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French wine regions, vocabulary and explanations: talk about wine like a pro!

Updated: Nov 23, 2023

France is famous for its cuisine, its pastries, its monuments... but also for its wine! Second only to Italy in terms of wine production, France is also the world's second-largest consumer, just behind the United States. Indeed, wine is the most widely consumed alcoholic beverage in France, an integral part of our culture and a bottle to be found on every table, for every occasion. Get ready to discover this national treasure with the French wine map and the vocabulary you'll need to understand it all during your trip!

The different French wine regions

There are 16 main wine-growing regions spread over almost the whole of France. The main wine-producing regions are Bordeaux, Alsace, Burgundy, the Rhône Valley and Champagne. Each region has its own terroir, i.e. its own soil in which to grow grapes, combined with a specific climate. These particular properties give each region its own unique characteristics.

Find out more about the different terroirs with this French wine regions map:

French wine regions map
"Les vins de France" by Solène Debiès

Grape varieties

As with all other fruits, there are different varieties of grape. These are known as "cépages". Each variety has its own characteristics in terms of grape berries and leaves, so each variety has its own aromas and color, which are then found in the wine.

The main French grape varieties are :

  • pinot noir, mainly grown in Burgundy

  • chardonnay, a white grape variety also native to Burgundy but grown throughout the country

  • cabernet franc, found mainly in the Bordeaux region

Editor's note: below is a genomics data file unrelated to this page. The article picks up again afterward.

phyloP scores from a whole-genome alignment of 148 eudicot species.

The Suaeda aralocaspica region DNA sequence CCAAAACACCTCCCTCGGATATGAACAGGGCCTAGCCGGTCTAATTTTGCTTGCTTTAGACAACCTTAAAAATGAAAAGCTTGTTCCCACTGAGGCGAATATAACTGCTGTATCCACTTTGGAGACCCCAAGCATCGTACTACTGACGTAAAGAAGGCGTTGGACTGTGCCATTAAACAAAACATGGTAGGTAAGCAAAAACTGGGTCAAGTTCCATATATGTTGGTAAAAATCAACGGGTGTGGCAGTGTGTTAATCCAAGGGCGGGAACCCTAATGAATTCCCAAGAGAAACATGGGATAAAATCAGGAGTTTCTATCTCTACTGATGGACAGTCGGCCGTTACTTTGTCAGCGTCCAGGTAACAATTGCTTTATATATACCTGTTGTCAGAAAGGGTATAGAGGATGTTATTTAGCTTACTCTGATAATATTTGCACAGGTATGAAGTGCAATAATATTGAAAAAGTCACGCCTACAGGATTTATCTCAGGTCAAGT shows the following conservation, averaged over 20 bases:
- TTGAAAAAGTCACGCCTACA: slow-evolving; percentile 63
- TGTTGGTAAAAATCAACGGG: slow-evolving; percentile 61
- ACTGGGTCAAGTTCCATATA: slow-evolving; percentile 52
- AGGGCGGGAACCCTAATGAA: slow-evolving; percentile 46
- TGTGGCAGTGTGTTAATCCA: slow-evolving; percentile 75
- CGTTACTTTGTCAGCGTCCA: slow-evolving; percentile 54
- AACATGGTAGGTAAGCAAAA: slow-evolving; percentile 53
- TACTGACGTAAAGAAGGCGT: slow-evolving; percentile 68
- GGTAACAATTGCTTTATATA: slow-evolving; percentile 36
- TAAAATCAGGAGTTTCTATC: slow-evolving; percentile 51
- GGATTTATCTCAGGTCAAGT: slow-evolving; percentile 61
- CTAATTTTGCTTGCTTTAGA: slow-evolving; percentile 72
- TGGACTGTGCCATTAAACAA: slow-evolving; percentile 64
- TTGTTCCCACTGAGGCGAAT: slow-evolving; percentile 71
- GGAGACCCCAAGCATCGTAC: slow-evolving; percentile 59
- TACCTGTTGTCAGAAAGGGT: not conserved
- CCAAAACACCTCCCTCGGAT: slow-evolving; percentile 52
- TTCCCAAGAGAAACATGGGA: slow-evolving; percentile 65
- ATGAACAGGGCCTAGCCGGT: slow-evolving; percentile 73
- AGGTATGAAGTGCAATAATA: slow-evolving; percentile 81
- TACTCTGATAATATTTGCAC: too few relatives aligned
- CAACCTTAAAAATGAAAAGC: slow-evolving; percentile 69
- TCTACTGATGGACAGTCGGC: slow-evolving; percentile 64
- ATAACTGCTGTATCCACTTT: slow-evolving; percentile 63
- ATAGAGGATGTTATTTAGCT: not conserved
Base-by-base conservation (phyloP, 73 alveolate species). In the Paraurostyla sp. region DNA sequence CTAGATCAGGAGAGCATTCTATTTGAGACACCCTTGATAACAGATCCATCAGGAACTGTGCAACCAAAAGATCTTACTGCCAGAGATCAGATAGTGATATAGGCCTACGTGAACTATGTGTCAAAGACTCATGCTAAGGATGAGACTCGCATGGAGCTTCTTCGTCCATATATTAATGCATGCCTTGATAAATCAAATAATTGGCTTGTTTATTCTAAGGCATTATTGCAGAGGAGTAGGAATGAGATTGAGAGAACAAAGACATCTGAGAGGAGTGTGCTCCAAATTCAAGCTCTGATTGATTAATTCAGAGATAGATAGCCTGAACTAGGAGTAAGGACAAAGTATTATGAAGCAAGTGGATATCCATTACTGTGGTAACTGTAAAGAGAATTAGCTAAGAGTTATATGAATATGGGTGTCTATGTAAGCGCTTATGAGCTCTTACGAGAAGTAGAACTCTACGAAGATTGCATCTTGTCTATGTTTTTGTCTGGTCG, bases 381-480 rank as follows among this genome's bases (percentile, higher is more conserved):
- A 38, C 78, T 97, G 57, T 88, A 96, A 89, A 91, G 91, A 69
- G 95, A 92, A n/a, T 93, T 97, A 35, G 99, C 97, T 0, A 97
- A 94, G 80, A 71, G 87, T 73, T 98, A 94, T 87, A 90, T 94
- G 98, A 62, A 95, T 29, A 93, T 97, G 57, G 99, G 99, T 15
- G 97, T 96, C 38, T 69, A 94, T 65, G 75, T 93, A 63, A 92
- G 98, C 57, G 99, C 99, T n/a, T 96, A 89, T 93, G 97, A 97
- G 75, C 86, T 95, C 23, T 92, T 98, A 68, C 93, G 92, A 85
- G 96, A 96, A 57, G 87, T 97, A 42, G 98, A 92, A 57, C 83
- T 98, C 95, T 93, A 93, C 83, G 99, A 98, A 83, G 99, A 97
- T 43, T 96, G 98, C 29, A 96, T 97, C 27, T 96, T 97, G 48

• Merlot, also found around Bordeaux

  • Syrah, generally grown in the Rhône Valley

  • Riesling, known for Alsace wines

Vocabulary : 50 words to talk about wine like a pro

Le vin rouge (red wine)

Le vin blanc (white wine)

Le vin rosé (rosé wine)

Le vin de champagne (champagne wine)

Un vin mousseux (a sparkling wine)

Un vin liquoreux (a sweet wine)

Un vin sec (a dry wine)

Un vin fortifié (a fortified wine)

Un cépage (a grape variety)

La vigne (the vine)

Le vignoble (the vineyard)

Un cep de vigne (a vine plant)

Le raisin (the grape)

Une grappe (a cluster)

Une feuille (a leaf)

Un pépin (a seed)

Les vendanges (harvest)

La fermentation

Une région viticole (a wine-growing region) Le terroir (the complete natural environment in which a particular wine is produced)

Un vigneron (m.), une vigneronne (f.) (a winemaker)

Ouvrir une bouteille (to open a bottle)

Un tire-bouchon (a corkscrew)

Un bouchon en liège (a cork)

Déguster du vin (to taste wine)

Un(e) œnologue (oenologist)

Servir un verre (to pour a glass)

Un verre à vin (a wine glass)

Un verre à pied (a wine glass)

Une coupe / une flûte à champagne (a glass of champagne)

Une carafe

Un grand cru (a great vintage)

Le millésime (a vintage)

Un sommelier, une sommelière

Un(e) caviste (a cellarman)

Une cave à vin (a wine cellar)

Le vieillissement / Faire vieillir le vin (to age wine)

Un bar à vin (a wine bar)

Faire une dégustation de vin (to enjoy a wine tasting)

Faire tourner le vin dans son verre (to swirl the wine in your glass)

Sentir (to smell)

Le nez (the smell)

Prendre une gorgée (to take a sip)

Les arômes : fruités, frais, végétaux, épicés... (the aromas: fruity, fresh, vegetal, spicy...)